It is difficult for a child to learn when he is falling asleep in class or is hungry. A young child needs about ten hours of sleep a night. Set a regular bedtime for your child and stick to it.

For the school-age child in particular, food means more than just energy. It provides the solid foundation for growth and development. Include foods from the four basic food groups each day; milk and milk products; meat, eggs, and fish; fruits and vegetables; and bread and cereals. Avoid feeding your child sweets and foods high in salt and preservative content.

Breakfast is the most important meal of the day for your child. In the classroom, studies show, that students are less able to perform well without the significant nutrients and calories that a healthy breakfast provides.

A nutritious breakfast can be fun and need not be time-consuming to prepare or to eat. Planning ahead is the key. A "sit-down" balanced breakfast including the four basic food groups is ideal. But if that is not feasible, some nutritious suggestions for a breakfast "on the go" include:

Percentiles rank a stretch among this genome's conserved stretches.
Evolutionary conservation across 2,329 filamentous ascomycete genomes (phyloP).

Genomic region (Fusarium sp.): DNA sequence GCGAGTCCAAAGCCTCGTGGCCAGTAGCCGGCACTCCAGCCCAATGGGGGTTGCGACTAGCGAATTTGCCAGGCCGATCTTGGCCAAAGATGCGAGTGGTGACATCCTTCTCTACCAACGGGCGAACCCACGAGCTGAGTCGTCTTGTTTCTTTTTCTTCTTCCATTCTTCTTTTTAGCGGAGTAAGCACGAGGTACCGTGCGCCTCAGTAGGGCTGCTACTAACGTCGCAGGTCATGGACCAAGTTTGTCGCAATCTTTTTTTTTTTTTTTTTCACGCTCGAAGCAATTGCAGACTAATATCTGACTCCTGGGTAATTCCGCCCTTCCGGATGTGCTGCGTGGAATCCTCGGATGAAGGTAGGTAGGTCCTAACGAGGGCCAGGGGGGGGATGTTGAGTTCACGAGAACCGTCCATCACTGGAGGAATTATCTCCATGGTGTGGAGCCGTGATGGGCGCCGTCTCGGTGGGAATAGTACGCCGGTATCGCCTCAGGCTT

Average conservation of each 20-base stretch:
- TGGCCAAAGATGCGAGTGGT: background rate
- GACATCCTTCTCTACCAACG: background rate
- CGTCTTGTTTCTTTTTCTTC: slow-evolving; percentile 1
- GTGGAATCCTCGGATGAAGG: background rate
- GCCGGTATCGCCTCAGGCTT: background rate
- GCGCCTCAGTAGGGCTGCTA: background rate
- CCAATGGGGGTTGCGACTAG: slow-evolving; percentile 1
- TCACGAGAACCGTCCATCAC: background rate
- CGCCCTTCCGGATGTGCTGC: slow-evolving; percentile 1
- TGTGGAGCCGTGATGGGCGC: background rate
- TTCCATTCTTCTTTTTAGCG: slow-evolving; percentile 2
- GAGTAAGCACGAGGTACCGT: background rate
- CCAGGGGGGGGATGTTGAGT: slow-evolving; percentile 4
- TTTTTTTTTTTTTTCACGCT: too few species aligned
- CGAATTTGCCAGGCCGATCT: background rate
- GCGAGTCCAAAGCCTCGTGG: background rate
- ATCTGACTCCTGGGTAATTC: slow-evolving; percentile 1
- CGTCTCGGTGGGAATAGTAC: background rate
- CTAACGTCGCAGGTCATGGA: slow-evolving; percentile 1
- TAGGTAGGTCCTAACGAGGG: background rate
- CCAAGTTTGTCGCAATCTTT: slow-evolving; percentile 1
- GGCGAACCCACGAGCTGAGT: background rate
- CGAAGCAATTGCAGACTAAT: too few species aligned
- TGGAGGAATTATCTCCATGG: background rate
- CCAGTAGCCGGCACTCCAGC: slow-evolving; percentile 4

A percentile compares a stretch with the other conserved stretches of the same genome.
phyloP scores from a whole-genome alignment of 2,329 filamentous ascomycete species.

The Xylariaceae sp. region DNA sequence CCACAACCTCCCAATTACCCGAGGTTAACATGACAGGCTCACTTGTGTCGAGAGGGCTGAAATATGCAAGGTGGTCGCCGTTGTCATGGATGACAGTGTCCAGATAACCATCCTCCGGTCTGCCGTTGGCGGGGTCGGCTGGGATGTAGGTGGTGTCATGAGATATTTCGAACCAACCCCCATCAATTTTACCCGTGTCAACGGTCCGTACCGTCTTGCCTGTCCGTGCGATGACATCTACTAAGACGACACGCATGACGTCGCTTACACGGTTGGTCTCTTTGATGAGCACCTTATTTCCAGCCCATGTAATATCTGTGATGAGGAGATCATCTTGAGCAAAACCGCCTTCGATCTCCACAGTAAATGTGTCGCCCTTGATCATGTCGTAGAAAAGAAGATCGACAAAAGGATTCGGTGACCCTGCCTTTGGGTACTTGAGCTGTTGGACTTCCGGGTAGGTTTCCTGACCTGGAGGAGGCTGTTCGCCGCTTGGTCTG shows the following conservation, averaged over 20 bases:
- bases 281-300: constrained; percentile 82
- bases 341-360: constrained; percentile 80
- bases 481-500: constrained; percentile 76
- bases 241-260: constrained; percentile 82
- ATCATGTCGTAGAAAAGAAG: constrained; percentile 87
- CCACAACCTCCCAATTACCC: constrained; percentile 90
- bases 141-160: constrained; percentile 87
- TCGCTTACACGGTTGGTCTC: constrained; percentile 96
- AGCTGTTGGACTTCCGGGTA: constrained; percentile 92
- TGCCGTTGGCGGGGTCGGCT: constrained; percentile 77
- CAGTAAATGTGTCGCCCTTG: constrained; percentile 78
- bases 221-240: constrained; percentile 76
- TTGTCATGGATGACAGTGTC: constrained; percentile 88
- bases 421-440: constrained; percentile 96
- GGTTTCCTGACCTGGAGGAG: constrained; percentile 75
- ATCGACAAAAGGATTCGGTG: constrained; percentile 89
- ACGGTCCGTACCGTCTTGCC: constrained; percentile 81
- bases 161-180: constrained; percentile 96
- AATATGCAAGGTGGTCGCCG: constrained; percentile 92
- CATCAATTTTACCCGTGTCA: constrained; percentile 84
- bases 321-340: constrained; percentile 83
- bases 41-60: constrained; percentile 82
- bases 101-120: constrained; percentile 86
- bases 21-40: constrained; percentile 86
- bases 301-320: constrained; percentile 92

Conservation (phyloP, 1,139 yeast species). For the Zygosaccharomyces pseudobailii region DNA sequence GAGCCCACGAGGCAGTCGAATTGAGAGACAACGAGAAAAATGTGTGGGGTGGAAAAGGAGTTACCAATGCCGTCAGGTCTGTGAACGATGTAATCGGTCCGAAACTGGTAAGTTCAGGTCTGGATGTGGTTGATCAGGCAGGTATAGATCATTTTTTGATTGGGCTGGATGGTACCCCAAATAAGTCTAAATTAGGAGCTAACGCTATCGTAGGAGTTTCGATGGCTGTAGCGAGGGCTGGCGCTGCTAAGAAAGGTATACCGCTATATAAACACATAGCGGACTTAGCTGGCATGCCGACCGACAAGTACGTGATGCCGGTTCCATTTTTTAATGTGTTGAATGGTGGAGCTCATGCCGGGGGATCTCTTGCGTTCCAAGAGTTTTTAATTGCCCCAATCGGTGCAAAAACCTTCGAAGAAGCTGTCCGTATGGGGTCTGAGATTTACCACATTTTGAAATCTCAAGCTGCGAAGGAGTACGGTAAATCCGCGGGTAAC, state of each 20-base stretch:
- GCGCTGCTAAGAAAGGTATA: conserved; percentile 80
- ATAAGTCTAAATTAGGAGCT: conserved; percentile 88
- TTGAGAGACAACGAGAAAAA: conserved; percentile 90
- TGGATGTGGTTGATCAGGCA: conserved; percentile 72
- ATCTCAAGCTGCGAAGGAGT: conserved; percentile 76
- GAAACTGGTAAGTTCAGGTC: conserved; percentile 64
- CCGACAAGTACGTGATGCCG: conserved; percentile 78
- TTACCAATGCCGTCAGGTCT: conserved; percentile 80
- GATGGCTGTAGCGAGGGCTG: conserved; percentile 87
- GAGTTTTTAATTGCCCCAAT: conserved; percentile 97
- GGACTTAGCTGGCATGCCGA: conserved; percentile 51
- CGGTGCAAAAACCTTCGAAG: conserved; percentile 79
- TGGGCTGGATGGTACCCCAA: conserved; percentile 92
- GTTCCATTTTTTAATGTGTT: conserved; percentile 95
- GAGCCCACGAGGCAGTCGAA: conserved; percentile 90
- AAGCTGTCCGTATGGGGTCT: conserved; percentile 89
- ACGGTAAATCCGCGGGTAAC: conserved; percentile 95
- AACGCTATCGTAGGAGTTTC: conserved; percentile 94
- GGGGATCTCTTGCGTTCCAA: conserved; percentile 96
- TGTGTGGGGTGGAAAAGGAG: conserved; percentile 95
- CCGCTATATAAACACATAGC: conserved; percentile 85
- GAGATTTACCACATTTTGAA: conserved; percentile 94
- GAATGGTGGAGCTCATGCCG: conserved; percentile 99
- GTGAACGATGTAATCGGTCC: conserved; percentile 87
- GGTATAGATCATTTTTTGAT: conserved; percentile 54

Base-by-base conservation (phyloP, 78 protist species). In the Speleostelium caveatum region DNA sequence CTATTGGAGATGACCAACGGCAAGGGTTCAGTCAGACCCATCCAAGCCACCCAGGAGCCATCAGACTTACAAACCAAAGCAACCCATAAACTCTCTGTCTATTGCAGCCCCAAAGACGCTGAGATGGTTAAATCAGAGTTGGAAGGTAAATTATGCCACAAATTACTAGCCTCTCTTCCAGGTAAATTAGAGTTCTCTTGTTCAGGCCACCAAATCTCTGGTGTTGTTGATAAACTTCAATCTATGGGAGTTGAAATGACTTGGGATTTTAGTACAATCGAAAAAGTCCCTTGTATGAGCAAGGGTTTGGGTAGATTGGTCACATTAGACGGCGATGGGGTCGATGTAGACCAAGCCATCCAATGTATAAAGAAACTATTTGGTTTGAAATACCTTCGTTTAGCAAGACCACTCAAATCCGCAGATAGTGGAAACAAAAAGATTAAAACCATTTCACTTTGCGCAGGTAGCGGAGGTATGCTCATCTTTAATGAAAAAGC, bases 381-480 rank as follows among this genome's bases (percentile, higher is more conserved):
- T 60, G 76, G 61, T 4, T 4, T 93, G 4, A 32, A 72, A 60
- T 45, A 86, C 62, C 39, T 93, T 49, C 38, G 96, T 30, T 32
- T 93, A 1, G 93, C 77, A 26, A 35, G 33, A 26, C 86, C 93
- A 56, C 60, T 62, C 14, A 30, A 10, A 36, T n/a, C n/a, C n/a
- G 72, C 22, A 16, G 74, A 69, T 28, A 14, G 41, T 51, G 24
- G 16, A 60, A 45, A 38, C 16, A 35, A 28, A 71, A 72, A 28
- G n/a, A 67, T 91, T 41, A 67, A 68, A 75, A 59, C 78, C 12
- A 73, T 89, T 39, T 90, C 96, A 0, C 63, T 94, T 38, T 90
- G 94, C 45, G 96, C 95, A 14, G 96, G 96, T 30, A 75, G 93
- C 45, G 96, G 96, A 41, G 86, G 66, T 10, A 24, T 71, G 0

• Dry cereal (not sugar-coated) and a can of juice
  • Peanut butter sandwich with a banana
  • Cheese sandwich with a package of raisins
  • Bran muffins
  • Individual cartons of milk and/or juice

Afternoon snacks that are nutritious, easily prepared and easy to eat include: air-popped popcorn, yogurt, fresh or dried fruit, low-fat milk, low-salt pretzels, all-juice frozen fruit bar and peanut butter and crackers.

Children need exercise just like adults. Encourage your child to go outside to play regularly in a safe or supervised area. Your child, with your doctor’s approval, should be doing an aerobic physical activity (running, bicycling, swimming, playing physically active games) for a minimum of a half an hour at least four times a week. Check with your child’s teacher to determine how much exercise he/she gets at school.